later sold to the British Museum), replacing it with a plaster cast. The Erechtheion was partly rebuilt by the American School of Classical Studies. Now it again suffers depredations, this time from atmospheric pollution and the increasing pressure of tourism.

See also

The Acropolis; Parthenon

Further reading

Harris, Diane. 1995. The Treasures of the Parthenon and Erechtheion. New York: Oxford University Press.

Jeppesen, Kristian. 1987. The Theory of the Alternative Erechtheion. Århus, Sweden: Århus University Press.

Scully, Vincent. 1979. The Earth, the Temple, and the Gods. New Haven, CT: Yale University Press.

Erie Canal

New York State

The 363-mile (585-kilometer) Erie Canal between Lake Erie and the Hudson River, New York, was opened in 1825. Compared with earlier U.S. canal projects, common since about 1785 (none was over 30 miles long), it was a colossal enterprise, incontrovertibly the greatest public works project in the young republic. Despite criticism at its inception, when complete it was acclaimed as the world’s greatest engineering marvel. But great engineering achievement that it was, the social significance of the Erie Canal outstripped that feat by far.

Before its creation the Allegheny Mountains were the Western frontier. Beyond them, virtually inaccessible to the European settlers, lay the resource-rich Northwest Territories—later to become Illinois, Indiana, Michigan, and Ohio. The canal made westward migration possible, and within fifteen years of its opening it turned New York, formerly the fifth-largest harbor in the nation, into the busiest seaport and greatest commercial center in the United States. In that same period the value of the city’s real estate quadrupled, and mercantile activities multiplied five times.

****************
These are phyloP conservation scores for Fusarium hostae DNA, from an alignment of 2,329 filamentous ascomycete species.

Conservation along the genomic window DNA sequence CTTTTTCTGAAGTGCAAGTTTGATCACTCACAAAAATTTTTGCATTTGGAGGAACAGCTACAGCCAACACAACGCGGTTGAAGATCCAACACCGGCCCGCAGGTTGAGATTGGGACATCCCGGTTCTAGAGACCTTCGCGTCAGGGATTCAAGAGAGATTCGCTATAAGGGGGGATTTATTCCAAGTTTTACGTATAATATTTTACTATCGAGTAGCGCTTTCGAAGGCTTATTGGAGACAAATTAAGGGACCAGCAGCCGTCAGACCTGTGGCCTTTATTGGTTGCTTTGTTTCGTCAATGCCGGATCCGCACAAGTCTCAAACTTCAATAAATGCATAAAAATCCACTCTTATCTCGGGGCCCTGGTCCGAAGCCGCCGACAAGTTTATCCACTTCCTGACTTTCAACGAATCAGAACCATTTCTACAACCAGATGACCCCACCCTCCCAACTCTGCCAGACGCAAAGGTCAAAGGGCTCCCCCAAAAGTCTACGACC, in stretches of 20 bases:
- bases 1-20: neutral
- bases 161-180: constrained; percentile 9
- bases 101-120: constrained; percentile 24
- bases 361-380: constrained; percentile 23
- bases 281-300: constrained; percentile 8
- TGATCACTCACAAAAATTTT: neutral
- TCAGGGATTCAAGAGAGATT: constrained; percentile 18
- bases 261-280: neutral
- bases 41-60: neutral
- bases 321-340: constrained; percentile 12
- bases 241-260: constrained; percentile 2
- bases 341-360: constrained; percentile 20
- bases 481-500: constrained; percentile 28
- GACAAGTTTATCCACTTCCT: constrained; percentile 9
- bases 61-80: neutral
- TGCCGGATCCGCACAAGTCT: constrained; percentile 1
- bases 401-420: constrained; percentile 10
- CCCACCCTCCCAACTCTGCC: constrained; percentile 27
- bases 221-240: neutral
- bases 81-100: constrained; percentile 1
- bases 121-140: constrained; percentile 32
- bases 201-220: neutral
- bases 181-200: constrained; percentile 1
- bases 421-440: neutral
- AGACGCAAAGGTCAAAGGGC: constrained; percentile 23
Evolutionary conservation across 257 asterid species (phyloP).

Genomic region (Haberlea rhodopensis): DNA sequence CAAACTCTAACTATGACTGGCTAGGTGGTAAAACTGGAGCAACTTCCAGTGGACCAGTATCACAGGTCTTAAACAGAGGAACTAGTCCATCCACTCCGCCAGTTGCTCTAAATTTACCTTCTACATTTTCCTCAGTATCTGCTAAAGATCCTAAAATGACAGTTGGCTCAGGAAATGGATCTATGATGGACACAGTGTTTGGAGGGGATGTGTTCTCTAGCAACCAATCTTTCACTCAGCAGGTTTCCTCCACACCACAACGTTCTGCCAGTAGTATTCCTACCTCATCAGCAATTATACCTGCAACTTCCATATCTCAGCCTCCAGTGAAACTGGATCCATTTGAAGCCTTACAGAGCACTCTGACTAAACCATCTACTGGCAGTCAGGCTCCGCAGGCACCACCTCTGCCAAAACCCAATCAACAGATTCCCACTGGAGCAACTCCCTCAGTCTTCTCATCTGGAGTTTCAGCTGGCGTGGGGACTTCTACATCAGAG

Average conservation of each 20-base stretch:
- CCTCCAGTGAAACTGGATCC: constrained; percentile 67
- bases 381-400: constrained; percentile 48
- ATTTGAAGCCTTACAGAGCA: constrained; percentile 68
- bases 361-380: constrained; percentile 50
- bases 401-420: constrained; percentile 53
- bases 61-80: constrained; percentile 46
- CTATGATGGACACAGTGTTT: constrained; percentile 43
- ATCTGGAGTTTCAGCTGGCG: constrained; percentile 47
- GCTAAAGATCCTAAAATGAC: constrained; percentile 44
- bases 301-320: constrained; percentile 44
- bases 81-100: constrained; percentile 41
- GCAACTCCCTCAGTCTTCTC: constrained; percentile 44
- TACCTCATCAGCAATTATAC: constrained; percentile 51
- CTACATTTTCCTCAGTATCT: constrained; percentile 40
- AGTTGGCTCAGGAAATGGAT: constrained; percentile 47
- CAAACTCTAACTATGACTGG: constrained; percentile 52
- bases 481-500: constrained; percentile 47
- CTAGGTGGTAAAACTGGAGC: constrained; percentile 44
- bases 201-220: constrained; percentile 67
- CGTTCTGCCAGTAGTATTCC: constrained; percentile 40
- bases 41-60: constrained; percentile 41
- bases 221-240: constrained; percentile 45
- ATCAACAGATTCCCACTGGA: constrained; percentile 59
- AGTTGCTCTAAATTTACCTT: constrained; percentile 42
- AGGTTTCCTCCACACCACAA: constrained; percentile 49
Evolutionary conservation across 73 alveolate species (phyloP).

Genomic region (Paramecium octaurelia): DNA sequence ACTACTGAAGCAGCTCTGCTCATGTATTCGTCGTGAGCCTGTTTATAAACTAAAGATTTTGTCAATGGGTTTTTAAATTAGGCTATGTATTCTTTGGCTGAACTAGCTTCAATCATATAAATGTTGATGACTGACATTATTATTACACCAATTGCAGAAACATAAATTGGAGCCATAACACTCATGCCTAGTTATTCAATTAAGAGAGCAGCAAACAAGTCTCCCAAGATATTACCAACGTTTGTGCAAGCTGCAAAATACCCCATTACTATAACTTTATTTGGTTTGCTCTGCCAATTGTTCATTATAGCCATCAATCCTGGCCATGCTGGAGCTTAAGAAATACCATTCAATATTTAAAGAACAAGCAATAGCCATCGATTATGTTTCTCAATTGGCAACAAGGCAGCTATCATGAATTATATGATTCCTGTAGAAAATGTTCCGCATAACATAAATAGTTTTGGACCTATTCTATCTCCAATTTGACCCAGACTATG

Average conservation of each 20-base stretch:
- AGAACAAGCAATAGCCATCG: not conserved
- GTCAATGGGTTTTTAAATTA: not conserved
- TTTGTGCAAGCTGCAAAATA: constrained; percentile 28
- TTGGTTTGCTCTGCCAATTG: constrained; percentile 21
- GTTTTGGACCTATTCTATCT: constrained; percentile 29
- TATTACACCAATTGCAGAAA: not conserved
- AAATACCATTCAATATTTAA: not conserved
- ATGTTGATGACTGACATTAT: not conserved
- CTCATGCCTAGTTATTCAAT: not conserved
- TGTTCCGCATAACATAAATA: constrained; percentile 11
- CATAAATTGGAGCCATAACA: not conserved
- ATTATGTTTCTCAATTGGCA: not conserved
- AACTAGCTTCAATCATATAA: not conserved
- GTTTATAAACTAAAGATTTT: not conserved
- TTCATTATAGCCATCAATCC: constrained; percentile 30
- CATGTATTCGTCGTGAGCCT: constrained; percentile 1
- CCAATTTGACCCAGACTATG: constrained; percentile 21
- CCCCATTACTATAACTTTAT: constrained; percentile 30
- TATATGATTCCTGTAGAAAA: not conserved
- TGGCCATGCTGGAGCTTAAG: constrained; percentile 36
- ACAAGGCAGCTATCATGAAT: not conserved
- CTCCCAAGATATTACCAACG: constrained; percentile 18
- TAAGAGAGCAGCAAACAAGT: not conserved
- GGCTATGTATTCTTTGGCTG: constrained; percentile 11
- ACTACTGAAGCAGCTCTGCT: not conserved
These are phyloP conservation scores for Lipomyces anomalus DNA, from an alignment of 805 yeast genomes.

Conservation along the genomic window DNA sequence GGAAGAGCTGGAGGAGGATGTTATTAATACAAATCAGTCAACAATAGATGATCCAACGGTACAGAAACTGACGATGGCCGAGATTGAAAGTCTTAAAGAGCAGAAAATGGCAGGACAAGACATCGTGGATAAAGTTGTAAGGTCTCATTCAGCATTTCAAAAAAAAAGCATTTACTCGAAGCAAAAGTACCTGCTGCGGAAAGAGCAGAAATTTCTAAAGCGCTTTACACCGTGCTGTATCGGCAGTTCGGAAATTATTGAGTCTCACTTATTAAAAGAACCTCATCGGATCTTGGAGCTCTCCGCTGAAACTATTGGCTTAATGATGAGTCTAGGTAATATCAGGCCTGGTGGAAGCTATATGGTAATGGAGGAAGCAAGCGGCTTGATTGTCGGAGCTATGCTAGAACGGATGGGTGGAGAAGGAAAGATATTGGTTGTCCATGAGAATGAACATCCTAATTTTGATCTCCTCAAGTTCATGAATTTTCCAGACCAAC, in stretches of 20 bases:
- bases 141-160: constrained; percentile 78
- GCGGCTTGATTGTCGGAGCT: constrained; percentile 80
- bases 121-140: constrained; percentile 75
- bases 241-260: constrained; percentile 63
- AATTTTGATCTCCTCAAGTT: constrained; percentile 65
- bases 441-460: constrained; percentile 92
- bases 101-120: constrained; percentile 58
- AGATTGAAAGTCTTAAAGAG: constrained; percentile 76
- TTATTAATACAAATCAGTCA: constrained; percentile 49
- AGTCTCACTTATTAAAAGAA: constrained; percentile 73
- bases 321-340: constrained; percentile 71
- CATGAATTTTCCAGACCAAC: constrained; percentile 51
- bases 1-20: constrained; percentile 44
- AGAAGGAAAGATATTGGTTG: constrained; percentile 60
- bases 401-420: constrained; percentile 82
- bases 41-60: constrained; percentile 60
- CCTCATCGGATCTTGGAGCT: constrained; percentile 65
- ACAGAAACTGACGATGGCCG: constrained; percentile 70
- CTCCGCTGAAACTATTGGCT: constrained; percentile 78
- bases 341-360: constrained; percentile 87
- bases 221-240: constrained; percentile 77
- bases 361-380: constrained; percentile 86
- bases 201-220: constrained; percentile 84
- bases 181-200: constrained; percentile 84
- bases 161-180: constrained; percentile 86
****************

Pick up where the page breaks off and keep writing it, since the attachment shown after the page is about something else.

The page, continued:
As early as 1724, a surveyor named Cadwallader Colden speculated on the potential value of a direct water link between the Hudson River and Lake Erie. Sixty years (and the War of Independence) later, a bill proposing improvements to the navigability of the Mohawk and Onondaga Rivers, with an eventual link, to Lake Erie, was put before the New York State legislature. It was defeated, but the idea was revived in 1791. Legislation was passed, feasibility studies undertaken, and two companies established to “open a navigable waterway from Albany to Lakes Seneca and Ontario” and “improve navigation between the Hudson and Lake Champlain,” respectively. Little came of it.

Between October 1807 and April 1808 a miller named Jesse Hawley published several essays in the Genesee Messenger that advocated the construction of a 100-foot-wide (30-meter), 10-foot-deep (3-meter) canal from Buffalo, at the southern end of Lake Erie, to Utica, where it would join the Mohawk River to Schenectady, allowing cargoes to be taken over portage to Albany. His idea was widely derided, even labeled “the effusions of a maniac,” but New York City’s mayor De Witt Clinton publicly agreed with him. The proposed canal was promptly dubbed “Clinton’s Folly.”

Others sided with Clinton. State legislator Joshua Forman successfully moved in 1808 that the best route be surveyed. The report was made in 1810 and the issue was kept alive until a law supporting the project was passed the following year. Public pressure to start the canal continued until Clinton became state governor in 1817. When President Thomas Jefferson, believing a national waterway to be “little short of madness,” vetoed the proposal, the estimated construction cost of $7 million became New York State’s responsibility. Clinton persuaded the legislature to authorize the expenditure, to be funded with bond issues. Much of it was raised from the savings of new immigrants; wealthy, more conservative investors took no risks until the first section of the canal was completed.

The builders of the “Great Western Canal” struck out westward from Rome, New York, on 4 July 1817. Untrained gangs of “canawlers,” many of them Irish immigrants from New York City, were paid fifty cents a day and worked under the general superintendence of the chief engineer, Benjamin Wright. Existing streams and lakes were not joined by the canal, which followed an independent course. The 80-mile (128-kilometer) middle section was cut in light soil across